Can life really be cruel and yet worth living? That is the question I ended up with starting from a hypothetical situation. And I appreciate that the situation I will describe is contrived and artificial. I hope you can see that, despite it being artificial, the conflict it describes is real, albeit exaggerated to some uncanny essence.
Imagine a family with a two-year old child. Soon they will have to make a difficult choice… Their own child suffers from a disease that is at present incurable. It requires the parents to spend significantly more time and effort on their child’s wellbeing than they could have imagined. As war breaks out, life is thrown into chaos. The neighbors, who also have a two-year old and healthy son, are killed. Their son survives. The family does not have enough resources to care for both children, and are faced with an unpleasant outlook — one I decide not to spell out.
The reason I chose the title “Mind Over Matter?” is that I have an intuitive hunch about one major source of the dilemma humanity finds itself in at the moment. I suspect that most human beings fall, at least to some degree, on either side of how they experience contemplating such a situation.
Some people may look at this and recognize the tragedy in the setup, but also fundamentally accept that “these things happen” — not everyone can be saved, and it is best to make a hard choice, and move on. I would describe that as some sort of “naturalistic realism”. Other people will have an experience of such inner revulsion that they want to “rebel against nature”. Life cannot possibly be that cruel, and we must find a better solution, one in which both children survive. I would describe this as “visionary idealism”.
And I have a further suspicion: both kinds of attitudes are necessary — at the same time and integrated together — for life to flourish. Life, as a process, is demonstrating every moment that it is capable of overcoming incredible odds stacked against it. From that, it seems warranted not to give up on the ideal or vision that drives people to fight cruel and unfair conditions rather than simply accepting the status quo.
On the other hand, the best chance to influence reality is by understanding how it actually works, which requires to accept that not everything is possible — at least not right now. And that it takes some ingenuity to create a difference in how “the rules apply”. Otherwise, it is possible to get stuck in a nightmare of having to live in a world that seems undeservedly cruel and unjust.
So, how to overcome this conundrum? If I had to take a guess, and I was asked as a consultant by either side of what I suspect is a biologically rooted personality difference, this would be my answer:
The people who feel the cruelty of life as a source of motivation to work towards increased fairness and justice — particularly towards allowing every life to be as free from pain and suffering as possible — need to experience from people on the other side that their goal is worthy of pursuit. They need to hear something like, “we, the people who are primarily focused on what is doable, on what we can practically achieve, and who have less of an issue with the cruelty that is so painful for you, we promise you to work towards a world in which your pain (about life’s injustices) is diminished.” That is, people who are pained by an experience of the “naturally occurring injustice of life” need to feel understood in their quest for more justice.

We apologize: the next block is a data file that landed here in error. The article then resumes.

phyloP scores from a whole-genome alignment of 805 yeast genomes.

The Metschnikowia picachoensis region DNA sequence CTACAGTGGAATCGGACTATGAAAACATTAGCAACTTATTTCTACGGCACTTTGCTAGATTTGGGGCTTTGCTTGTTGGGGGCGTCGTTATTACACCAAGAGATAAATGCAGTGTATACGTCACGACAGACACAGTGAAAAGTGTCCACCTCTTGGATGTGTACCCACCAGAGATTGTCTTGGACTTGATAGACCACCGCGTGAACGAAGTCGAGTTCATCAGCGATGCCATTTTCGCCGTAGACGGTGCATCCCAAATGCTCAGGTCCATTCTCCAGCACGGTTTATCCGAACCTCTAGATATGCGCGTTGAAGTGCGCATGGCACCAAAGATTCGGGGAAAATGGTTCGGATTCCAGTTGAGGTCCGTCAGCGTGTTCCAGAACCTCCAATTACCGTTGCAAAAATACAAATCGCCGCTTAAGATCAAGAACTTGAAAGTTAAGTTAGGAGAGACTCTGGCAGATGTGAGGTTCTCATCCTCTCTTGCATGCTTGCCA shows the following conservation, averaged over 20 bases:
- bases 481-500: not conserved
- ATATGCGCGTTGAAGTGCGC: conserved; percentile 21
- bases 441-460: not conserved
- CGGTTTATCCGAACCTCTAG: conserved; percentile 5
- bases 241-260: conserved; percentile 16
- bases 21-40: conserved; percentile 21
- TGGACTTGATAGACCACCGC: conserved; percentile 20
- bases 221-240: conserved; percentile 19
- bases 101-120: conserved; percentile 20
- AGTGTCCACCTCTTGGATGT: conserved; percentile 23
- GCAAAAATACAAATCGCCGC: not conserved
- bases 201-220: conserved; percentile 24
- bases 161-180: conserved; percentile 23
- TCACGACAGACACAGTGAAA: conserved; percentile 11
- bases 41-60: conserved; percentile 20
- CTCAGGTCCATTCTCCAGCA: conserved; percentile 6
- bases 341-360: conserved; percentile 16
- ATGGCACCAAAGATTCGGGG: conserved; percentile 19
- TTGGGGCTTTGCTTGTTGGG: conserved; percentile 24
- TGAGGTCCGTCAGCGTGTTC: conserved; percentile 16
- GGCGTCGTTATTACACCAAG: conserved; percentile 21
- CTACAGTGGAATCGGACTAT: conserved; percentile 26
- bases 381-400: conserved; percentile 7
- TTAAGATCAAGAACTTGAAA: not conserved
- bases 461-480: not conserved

And on the other side, the people who are, for lack of a better word, much more pragmatic about life, who accept that not everyone can be saved, and who sense that it is, in fact, a natural and healthy process for those elements of life that cannot survive a certain harshness of conditions to be pruned away, what do they need? I believe they need to experience a willingness of those on the other side to consider reality for what it is. Not to blindly accept it, but to show a willingness to look it in the face and not flinch away. In other words, no matter how visionary you are in your desire to achieve justice, it is important not to close your eyes when faced with some harsh truths about the present situation. Simply wishing for things to be different is not enough.
I truly believe that life’s magic — the ability to truly overcome situations in which a visionary solution seems impossible — happens when the will of overcoming is paired with a fundamental acceptance of the seemingly desperate conditions. That is where the surplus of “the whole is greater than the sum of its parts” comes from.
For now, it seems to me that we are stuck in mental models that do not allow people to see the possibility of integrating these two superficially incompatible perspectives. We seem to be clinging to a kind of linear causality by which only one of these perspectives can be true at the same time. Either people feel they have to fight for the seemingly unachievable in ways that are truly impractical, or they feel forced to give into reality as a set of conditions that cannot be changed at all, and suffer the consequences.
What I believe is needed is faith in that what seems impossible is achieved by life every day. Our collective history gives us all the clues we need: look at the reality we as humanity faced just a few generations in the past, and what is possible now. It seems so obvious that whatever opportunities we have in the 21st century would have been unimaginable to the common person as little as 200 years ago, and yet we now have them. And is it really that difficult to imagine that whatever seems impossible now cannot be achieved, so long as we can do both: keep the vision burning while working with what we have?